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Ben Nelson's planned retirement: A big blow to Dems?
The Nebraska senator won't seek a third term, raising questions about the Left's chances of holding onto its slim Senate majority
Sen. Ben Nelson (D-Neb.) won't seek a third term in 2012, further endangering the Democrats' chances of holding onto their slim 53-47 Senate majority.
Sen. Ben Nelson (D-Neb.) won't seek a third term in 2012, further endangering the Democrats' chances of holding onto their slim 53-47 Senate majority.
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enate Majority Leader Harry Reid may have trouble hanging onto his majority title in the 113th Congress. On Tuesday, Sen. Ben Nelson (D-Neb.) became the latest moderate Democrat (following Kent Conrad and Jim Webb, among others) to announce that he won't seek another term in the 2012 election. Nelson, who faced an uphill battle for a third term, is the sole Democrat in Nebraska's five-member congressional delegation, and many political analysts believe his red-state seat could now be a relatively easy Republican pickup. The GOP is working hard to wrest control of the Senate from the Dems in 2012, and only has to net four seats to flip the Dems' 53-47 majority in the 100-member Senate. Is Nelson's retirement a "significant blow" to Dems, or no biggie since he would have likely lost his re-election bid anyway?

This is a big loss for Dems: Nelson's retirement "puts Republicans one seat closer to a majority," Cook Political Report's Jennifer Duffy tells Bloomberg. I simply "don't see a path to victory for Democrats in Nebraska." Nelson is hardly perfect, Rothenberg Political Report's Nathan Gonzales tells Bloomberg, but he was the Dems' best bet in the Cornhusker State. And remember, Democrats are already "defending eight out of the 10 most competitive seats in the country." This is a "significant blow" in the Left's quest to keep the Senate.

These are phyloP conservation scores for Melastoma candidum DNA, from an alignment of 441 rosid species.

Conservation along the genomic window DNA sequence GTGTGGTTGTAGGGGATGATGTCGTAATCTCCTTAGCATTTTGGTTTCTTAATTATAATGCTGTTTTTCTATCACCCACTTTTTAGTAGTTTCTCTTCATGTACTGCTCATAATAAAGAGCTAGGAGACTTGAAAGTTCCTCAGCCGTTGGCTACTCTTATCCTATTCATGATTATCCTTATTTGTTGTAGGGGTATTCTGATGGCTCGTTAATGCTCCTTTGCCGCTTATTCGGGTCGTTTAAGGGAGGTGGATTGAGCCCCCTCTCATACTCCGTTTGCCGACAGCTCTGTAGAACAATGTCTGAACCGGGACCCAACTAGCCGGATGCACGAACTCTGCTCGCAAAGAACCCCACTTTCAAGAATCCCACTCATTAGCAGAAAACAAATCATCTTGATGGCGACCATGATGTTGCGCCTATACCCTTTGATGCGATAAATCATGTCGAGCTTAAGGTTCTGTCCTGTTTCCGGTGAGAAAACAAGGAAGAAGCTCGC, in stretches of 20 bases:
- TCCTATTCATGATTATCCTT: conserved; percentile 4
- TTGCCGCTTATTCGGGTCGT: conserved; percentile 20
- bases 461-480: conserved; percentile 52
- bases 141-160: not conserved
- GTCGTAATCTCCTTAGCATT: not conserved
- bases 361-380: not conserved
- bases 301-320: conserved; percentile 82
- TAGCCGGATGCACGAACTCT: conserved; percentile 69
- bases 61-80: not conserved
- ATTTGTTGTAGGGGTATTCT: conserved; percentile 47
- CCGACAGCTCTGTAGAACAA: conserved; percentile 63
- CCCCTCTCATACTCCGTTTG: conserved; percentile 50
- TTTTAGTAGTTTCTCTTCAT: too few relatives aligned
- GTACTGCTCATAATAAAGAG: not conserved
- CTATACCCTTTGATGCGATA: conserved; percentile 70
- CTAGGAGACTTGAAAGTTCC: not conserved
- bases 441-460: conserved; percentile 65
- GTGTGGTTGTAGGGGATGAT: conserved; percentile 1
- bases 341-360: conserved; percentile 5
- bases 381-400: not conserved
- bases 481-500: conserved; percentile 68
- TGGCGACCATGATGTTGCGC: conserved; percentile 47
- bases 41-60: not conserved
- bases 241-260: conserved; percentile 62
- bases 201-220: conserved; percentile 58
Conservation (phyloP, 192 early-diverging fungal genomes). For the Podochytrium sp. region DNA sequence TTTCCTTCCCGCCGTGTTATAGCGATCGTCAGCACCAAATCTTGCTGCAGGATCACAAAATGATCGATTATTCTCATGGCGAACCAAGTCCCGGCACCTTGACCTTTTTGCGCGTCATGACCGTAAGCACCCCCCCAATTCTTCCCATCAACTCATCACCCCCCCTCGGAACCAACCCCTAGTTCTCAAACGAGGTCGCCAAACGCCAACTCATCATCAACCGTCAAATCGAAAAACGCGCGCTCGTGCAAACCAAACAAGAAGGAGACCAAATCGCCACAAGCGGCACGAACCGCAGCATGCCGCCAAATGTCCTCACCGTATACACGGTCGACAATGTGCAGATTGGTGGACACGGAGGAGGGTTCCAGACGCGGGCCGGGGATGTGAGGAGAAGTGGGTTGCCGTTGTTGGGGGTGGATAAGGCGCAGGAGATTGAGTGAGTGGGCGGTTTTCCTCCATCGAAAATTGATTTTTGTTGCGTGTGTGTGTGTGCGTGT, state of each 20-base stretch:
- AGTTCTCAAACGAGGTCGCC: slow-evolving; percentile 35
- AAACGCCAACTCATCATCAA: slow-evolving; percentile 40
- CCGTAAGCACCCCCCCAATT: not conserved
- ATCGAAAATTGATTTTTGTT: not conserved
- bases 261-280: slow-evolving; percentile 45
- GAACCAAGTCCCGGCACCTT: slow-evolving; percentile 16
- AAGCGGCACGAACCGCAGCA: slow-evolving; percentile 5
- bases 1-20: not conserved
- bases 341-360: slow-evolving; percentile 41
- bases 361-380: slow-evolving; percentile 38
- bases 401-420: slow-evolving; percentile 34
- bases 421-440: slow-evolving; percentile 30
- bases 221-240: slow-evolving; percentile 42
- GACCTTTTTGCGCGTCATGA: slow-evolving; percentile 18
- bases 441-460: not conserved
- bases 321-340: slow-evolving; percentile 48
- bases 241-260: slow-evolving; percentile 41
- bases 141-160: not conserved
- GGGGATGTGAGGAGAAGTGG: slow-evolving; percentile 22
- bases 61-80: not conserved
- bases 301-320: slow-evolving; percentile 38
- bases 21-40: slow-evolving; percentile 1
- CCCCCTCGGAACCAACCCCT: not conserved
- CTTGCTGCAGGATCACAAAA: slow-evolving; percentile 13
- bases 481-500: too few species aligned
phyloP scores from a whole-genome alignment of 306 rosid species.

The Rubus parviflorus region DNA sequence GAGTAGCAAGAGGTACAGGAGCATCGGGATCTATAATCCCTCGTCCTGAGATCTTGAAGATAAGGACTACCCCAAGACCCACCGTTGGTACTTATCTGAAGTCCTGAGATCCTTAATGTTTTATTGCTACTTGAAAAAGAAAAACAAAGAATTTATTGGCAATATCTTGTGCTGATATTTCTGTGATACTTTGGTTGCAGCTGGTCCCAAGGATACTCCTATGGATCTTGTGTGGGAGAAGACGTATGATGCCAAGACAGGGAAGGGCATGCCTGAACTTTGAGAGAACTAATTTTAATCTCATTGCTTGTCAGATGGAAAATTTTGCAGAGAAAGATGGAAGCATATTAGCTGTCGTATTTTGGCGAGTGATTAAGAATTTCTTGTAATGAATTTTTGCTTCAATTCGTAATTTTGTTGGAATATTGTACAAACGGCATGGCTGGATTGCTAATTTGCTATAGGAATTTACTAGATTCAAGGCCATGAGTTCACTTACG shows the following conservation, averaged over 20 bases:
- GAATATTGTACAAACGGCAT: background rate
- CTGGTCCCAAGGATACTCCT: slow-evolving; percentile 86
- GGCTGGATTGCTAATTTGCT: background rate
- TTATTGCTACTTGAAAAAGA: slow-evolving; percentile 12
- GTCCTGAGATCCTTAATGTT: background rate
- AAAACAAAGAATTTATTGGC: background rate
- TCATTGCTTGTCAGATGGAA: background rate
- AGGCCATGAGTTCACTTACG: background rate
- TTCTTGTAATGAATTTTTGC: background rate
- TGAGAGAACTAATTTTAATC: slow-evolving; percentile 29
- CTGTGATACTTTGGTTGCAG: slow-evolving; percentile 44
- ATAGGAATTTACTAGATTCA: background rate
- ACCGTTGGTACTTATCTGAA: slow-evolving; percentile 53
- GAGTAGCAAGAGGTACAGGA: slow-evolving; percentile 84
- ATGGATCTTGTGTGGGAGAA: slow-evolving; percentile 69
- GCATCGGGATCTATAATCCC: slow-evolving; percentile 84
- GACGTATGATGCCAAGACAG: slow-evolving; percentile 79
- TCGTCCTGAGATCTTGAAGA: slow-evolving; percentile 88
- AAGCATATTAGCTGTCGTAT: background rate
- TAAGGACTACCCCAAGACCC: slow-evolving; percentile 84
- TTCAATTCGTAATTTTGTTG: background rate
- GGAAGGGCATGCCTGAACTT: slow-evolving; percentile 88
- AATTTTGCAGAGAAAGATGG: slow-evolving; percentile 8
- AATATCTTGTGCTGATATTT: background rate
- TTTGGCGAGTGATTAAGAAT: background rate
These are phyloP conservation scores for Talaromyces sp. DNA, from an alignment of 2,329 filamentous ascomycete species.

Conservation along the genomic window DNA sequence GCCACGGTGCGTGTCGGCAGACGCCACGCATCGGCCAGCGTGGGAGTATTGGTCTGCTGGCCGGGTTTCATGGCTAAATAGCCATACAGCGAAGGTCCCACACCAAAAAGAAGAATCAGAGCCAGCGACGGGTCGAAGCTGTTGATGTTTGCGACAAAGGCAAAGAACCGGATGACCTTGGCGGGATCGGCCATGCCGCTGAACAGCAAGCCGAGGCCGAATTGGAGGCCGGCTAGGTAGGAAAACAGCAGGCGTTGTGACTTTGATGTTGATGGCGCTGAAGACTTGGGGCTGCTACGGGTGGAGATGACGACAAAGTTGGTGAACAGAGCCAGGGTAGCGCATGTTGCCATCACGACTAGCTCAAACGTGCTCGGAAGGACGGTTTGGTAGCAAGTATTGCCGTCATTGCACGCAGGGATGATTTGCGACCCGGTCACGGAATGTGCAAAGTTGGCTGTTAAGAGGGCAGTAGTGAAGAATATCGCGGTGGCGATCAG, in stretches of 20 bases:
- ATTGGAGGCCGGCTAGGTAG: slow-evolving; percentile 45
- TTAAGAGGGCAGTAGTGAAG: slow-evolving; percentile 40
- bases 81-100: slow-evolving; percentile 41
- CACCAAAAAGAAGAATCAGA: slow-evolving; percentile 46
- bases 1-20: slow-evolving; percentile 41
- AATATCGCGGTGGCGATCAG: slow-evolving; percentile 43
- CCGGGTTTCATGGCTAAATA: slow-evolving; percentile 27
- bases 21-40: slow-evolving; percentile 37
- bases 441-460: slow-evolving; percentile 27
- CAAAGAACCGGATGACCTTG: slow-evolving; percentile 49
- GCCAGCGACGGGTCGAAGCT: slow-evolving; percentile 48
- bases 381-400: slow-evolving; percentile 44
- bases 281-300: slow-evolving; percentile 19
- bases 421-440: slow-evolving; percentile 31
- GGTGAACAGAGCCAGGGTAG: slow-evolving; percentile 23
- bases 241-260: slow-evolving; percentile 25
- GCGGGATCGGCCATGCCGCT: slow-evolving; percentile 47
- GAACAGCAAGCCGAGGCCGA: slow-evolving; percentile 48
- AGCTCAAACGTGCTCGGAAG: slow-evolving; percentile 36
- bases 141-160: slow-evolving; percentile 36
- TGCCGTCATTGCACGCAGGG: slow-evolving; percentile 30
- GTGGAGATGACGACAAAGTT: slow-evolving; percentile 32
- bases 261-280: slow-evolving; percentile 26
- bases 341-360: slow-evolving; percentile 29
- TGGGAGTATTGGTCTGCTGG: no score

"Nelson's retirement hurts Senate Dems' in 2012"

But Nelson would have lost anyway: This isn't such a big deal, says Ed Morrissey at Hot Air. Though I'm reluctant "to underestimate the power of incumbency," you can bet Nelson wouldn't have been re-elected in this "very red state." "The man couldn't even eat a pizza in peace after casting a decisive vote for ObamaCare and tossing his pro-life credentials into the wastebasket by doing so." He would have surely been replaced by "a credible Republican candidate." This development doesn't change "the calculus in Nebraska."
"Breaking: Nelson to retire"

This might even be good for Dems: Of course, this looks "like a very tough break for Team Blue," says David Nir at Daily Kos. But there could be "a silver lining." If "Nelson really had no hope of winning another term, then a ton of resources would have been wasted on a futile attempt to save him." Now, if losing his seat is a foregone conclusion, Democrats can focus on defending seats they actually have a chance of keeping, not to mention helping new candidates, like Shelley Berkley in Nevada and Elizabeth Warren in Massachusetts. They actually stand a chance of picking up new seats for the Dems.
"NE-Sen: Democrat Ben Nelson reportedly will announce retirement"

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